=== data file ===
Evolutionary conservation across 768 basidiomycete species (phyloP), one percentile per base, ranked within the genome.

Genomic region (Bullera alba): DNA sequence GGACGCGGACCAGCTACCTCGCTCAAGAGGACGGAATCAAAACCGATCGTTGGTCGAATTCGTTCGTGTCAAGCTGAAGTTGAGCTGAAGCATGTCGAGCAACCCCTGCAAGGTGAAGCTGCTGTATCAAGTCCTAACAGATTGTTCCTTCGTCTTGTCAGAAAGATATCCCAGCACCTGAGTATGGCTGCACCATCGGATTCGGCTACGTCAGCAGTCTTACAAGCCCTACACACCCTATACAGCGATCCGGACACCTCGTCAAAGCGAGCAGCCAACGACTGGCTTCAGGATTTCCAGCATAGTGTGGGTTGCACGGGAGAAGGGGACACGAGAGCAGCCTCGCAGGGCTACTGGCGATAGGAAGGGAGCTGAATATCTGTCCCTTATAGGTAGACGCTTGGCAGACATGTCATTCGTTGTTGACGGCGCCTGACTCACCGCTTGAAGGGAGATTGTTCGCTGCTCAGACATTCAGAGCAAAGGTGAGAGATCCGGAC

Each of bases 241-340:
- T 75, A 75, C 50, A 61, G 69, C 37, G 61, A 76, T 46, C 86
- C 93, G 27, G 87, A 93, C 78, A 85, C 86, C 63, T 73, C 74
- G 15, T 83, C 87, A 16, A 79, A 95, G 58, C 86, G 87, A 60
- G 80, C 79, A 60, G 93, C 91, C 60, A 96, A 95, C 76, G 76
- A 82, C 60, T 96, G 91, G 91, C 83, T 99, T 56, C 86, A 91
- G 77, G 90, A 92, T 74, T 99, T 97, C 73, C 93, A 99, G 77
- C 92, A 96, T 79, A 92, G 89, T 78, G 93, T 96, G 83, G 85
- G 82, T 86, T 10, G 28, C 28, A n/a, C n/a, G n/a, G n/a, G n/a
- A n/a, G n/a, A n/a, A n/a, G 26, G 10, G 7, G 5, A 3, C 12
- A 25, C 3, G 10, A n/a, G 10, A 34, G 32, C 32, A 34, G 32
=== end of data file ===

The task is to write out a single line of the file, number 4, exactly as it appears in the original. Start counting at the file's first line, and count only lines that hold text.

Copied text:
- T 75, A 75, C 50, A 61, G 69, C 37, G 61, A 76, T 46, C 86